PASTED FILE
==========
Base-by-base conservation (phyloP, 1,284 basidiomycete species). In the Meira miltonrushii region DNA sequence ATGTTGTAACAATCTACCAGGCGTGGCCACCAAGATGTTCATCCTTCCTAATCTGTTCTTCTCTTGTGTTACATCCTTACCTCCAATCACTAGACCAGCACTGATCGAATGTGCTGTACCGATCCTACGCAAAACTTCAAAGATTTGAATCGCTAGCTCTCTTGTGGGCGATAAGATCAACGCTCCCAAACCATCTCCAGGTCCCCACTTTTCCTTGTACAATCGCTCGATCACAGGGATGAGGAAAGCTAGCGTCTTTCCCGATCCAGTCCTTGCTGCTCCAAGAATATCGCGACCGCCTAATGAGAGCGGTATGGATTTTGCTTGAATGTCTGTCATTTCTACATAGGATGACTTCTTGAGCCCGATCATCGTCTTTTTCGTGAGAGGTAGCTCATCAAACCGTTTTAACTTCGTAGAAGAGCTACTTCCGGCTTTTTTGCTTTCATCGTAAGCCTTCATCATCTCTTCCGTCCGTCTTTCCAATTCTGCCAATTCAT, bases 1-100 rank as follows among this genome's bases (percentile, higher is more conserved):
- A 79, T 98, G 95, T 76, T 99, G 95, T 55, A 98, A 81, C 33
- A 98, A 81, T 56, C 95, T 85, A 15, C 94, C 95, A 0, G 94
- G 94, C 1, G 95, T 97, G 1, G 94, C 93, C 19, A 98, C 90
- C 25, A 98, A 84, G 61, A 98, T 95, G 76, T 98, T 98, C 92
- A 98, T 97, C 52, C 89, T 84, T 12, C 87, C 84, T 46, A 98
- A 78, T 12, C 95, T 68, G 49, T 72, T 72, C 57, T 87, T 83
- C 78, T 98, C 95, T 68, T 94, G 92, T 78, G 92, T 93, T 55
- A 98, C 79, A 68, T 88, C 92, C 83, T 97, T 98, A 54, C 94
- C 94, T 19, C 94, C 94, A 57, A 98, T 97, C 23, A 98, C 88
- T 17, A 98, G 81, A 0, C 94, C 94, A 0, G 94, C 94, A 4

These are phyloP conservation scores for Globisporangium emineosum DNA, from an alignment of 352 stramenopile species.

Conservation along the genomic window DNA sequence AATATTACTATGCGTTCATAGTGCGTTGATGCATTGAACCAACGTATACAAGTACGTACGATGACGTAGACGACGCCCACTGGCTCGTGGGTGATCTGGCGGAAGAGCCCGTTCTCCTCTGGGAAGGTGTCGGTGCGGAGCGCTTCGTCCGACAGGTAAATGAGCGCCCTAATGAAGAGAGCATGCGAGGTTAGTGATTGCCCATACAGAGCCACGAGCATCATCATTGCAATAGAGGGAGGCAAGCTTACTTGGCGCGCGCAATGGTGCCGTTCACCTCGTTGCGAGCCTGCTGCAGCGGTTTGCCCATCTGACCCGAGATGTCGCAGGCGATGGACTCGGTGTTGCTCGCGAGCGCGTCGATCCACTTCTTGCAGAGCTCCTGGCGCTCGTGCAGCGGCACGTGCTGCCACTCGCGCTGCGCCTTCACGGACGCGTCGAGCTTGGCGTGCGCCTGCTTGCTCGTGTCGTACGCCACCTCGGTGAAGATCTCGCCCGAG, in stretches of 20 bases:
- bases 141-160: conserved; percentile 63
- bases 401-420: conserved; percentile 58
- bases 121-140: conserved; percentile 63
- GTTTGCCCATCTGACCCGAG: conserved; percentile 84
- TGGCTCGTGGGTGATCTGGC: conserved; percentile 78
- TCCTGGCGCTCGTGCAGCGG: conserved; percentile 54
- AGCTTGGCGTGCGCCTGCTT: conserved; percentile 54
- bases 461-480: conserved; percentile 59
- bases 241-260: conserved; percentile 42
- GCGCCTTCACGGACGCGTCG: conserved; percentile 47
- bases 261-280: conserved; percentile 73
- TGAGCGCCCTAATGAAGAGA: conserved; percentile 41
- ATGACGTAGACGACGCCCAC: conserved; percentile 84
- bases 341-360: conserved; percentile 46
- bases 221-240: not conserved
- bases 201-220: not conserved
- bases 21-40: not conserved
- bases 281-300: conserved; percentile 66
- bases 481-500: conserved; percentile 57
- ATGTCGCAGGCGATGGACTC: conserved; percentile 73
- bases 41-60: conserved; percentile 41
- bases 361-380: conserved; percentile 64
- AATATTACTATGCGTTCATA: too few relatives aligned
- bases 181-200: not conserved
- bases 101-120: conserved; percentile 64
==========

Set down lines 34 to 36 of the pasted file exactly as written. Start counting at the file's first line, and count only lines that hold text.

- bases 41-60: conserved; percentile 41
- bases 361-380: conserved; percentile 64
- AATATTACTATGCGTTCATA: too few relatives aligned